Mrs. Brown and Her Neighborhood

Mrs. Brown lives in a neighborhood southeast of the city center on the East Coast, consisting of an area 12 blocks by 8 blocks. Mrs. Brown is in her 70’s, having lived in her neighborhood for 40 years. She knows many people in her neighborhood and is an accepted informal leader. She wants to see her neighborhood change as it has become really run down and has major problems. There are many cars in different stages of repair on the street. Also there is graffiti everywhere.

Most of the homes in the neighborhood are 80 to 100 year old row houses (like townhouses but with each home adjacent to the next). When they were built they were near the city center and very desirable, but as the years passed the homes became run down and the neighborhood became less desirable.  During the past 40 years it became home to mostly poor, and many families who were on welfare and supporting dependent children moved in.  Many of these houses became women led because they were not eligible to draw government support if the husband lived in the house. On the outskirts of the neighborhood are two subsidized government housing complexes. One has 350 units and the other is a 250-unit complex that houses mostly immigrants.

Today the neighborhood has become very diverse ethnically as well as economically.  There are some who are on welfare, others who would be considered working poor, some new immigrants struggling daily to get by, and yet others who hold well paying jobs.  Older people who have lived there for many years occupy some of the row houses. They live on limited income and cannot keep their homes up because they have no support system of family to help them. Other row houses are drug houses occupied by younger people. But because the area is close to the city center, multiple professionals have also bought the old row houses and fixed them up.

The primary businesses are on the edges of the neighborhood with ethnic restaurants and mom and pop business. There are no major grocery stores therefore food is expensive. Because the neighborhood is close to the city center there are high cost restaurants and stores that none of the neighbors can afford.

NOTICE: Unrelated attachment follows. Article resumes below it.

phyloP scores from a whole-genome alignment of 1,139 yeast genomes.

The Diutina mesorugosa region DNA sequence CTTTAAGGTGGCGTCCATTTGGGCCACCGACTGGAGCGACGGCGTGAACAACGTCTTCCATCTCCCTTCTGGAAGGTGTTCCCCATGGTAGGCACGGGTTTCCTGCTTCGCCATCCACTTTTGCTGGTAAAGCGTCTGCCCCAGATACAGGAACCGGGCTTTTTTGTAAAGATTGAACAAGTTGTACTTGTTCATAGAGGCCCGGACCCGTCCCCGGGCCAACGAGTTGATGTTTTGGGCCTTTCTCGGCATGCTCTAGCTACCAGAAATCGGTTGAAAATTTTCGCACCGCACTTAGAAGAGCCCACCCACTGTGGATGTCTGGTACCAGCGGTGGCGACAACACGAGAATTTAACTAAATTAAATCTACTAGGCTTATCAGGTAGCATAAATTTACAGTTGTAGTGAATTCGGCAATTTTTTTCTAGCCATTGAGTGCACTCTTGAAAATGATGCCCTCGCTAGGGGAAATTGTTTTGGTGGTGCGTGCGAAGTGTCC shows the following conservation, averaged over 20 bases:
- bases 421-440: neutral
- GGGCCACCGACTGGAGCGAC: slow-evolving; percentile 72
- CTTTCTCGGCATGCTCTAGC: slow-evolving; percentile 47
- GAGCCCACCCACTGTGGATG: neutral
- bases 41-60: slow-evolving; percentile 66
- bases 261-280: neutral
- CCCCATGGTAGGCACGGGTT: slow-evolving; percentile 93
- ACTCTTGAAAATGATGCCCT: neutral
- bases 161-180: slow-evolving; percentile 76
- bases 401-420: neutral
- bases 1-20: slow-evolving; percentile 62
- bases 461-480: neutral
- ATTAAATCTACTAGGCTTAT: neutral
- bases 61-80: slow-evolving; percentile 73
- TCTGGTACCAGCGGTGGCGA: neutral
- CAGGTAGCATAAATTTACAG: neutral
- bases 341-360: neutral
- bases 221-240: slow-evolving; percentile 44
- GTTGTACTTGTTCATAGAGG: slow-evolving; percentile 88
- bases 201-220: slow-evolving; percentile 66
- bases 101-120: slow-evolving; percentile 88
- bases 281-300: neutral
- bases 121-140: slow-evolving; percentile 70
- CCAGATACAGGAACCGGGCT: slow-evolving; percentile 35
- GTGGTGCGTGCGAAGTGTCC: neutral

There are some informal groups (volunteer associations) functioning in the area, including a neighborhood association, which is not functioning very well even though Mrs. Brown tries to keep it going. Most of the other informal groups are built around the specific interests of their participants. At one time an inventory of the peoples assets, skills, knowledge and interests had been taken of people in the neighborhood.

They had a government sponsored five year Weed and Seed program that mobilized the community to make their area more secure. Several businesses came into the neighborhood and had some impact by providing jobs for local people. Gangs had been a major problem before the Weed and Seed program, but recently things seem to be better.

There is a neighborhood elementary school that has low-test scores and 83% of the students are on subsidized lunches. They need tutors to help the children, and Mrs. Brown is one of them.

There are 18 churches in the neighborhood, with only one open during the week. Most churches meet in storefronts and the rest meet in the older church buildings that have existed for many years. The church buildings are generally only used on Sundays. Many of the church members no longer live in the neighborhood. The members are people that lived in the neighborhood but moved to a nicer part of town. They keep coming back because they feel like they belong to their church and do not fit in the churches nearer their homes. Even many of the pastors do not live in the neighborhood and are working other jobs to support their families.

This is a typical neighborhood in most urban under-served neighborhoods. It shows

  • Urban settings are a complex mix of people from many different places
  • The area is heterogeneous as people hold little in common. Senior citizens, immigrants, middle-class professionals, working poor, people on welfare from many different places.
  • Except for the senior citizens people are always moving therefore there is no sense of belonging.
  • There is an elementary school with low scores and 83% ARE on subsidized meals
  • Except for the professionals, few hold jobs and most jobs are at minimum wage with no benefits
  • Most homes are old with the majority needing major repair.
  • There are high crime rates with many people being unhealthy, many with chronic diseases.

What this means is that we  desire to help people understand that they can make a difference in their own lives and than as a neighborhood they can take back control of their neighborhood.

This is what Neighborhood Transformation is all about.

Connecting neighbors who don’t know each other. Then creating a community where there has been none which then leads to neighbors transforming their neighborhood through many small activities which in an aggregate do so.

Stan

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One response to “Mrs. Brown and Her Neighborhood

  1. Wow, Stan, you described our neighborhood quite well. We do not have many immigrants in our neighborhood proper, but there is a good-sized group just on the edge in a set of apartments. We are in the middle of doing that house-to-house survey we have talked about. We should have the results back by early September. Can you give me some thoughts about where to go from there?

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